Investing is often described in terms of annualized return versus risk, and risk measurements are usually derived from the standard deviation of those returns. That is where the eyes of many investors start to glaze over, and so the word “volatility” is often used as a substitute. Novice investors soon realize that for the stock market, annualized return does not equate to consistent returns year after year. There can be huge gains one year, followed by big losses the next without the longer-term annualized returns changing all that much.
It is a similar story for risk and volatility. Volatility is not constant. In fact, the variations in stock-market volatility are more extreme than stock-market returns. In other words, volatility is volatile. One of the interesting things about market volatility is that periods of very high volatility tend to cluster together. We’ve all seen the waveforms created by recorded speech. It typically has longer periods of relatively low background noise interspersed with groups of higher-amplitude sounds. This is very similar to what a long-term chart of one-day percentage gains and losses for the S&P 500 looks like.
Research has shown this to be true for nearly all financial markets. Human nature causes investors to focus on the “here and now” aspects of volatility. As such, when questioned about their tolerance for risk, an investor’s answer is often dependent on current market conditions. Given that low volatility periods are more predominate, most investors sitting down with a financial planner did so during a period of low risk.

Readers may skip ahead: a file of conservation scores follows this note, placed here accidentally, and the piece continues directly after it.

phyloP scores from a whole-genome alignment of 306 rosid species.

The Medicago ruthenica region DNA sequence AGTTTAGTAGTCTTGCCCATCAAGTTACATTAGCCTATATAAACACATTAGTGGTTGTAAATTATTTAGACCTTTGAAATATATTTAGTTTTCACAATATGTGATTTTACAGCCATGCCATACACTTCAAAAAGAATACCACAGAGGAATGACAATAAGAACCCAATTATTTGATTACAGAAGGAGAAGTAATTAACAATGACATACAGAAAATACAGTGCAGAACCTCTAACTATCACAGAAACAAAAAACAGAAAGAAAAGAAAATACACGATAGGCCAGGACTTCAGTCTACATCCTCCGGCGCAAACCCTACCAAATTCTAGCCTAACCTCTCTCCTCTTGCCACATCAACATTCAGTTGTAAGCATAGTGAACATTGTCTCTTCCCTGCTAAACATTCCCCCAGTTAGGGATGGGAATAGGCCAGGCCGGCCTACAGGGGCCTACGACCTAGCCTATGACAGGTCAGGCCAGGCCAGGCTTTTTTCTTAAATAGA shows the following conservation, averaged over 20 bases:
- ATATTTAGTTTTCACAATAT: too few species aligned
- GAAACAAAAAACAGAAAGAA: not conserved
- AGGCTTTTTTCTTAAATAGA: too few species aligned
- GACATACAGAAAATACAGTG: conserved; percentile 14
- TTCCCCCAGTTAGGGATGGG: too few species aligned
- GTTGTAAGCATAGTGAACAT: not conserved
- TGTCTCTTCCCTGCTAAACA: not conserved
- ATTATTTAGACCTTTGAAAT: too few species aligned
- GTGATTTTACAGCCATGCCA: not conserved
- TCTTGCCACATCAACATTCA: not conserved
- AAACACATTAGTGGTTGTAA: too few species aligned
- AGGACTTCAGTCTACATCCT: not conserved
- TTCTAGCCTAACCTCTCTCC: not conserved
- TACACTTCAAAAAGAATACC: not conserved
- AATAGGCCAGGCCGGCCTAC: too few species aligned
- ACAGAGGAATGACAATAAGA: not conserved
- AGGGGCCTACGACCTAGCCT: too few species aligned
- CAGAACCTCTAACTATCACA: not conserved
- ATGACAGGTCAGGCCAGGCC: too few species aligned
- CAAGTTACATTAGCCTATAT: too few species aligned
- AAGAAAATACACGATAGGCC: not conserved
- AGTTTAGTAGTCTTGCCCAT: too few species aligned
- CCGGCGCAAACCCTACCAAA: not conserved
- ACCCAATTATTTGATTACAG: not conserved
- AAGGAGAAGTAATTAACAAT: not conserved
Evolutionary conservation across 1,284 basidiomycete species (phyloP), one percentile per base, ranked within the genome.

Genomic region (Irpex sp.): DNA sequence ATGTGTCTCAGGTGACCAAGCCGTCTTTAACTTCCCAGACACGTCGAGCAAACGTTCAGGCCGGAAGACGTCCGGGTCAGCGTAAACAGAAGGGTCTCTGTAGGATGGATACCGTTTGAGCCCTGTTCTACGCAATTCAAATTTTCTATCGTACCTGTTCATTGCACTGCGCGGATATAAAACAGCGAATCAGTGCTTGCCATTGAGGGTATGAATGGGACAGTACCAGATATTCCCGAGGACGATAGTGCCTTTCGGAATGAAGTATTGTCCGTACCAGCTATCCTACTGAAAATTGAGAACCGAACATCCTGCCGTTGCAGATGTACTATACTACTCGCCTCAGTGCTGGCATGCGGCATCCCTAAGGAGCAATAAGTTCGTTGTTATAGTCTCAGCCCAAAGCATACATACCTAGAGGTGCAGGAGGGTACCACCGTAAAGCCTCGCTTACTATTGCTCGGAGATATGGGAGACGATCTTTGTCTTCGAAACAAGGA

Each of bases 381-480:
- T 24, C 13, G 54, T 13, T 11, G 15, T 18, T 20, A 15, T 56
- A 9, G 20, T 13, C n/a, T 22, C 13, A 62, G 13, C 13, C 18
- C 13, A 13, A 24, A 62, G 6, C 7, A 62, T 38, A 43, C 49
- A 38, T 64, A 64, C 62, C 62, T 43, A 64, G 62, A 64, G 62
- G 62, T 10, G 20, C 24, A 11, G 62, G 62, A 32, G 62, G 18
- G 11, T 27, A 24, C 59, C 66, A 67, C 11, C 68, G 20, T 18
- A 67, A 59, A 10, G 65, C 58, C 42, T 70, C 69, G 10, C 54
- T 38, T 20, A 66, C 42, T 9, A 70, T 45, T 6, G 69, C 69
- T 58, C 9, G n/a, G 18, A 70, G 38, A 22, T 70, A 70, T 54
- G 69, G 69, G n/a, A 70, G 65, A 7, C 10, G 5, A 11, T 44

From this, it is my belief that based on when they are asked, most investors claim a higher tolerance for risk than they actually possess. In 2007, it was easy to claim you could handle the risk of being 100% invested in the S&P 500. After all, it had been in a five-year bull market and a five-year period of low volatility. Additionally, with the benefit of 20/20 hindsight, you also knew it had fully recovered from the Tech Crash earlier in the decade and went on to new highs. Then, 2008 and a period of high volatility happened, and many investors learned that they underestimated their risk tolerance.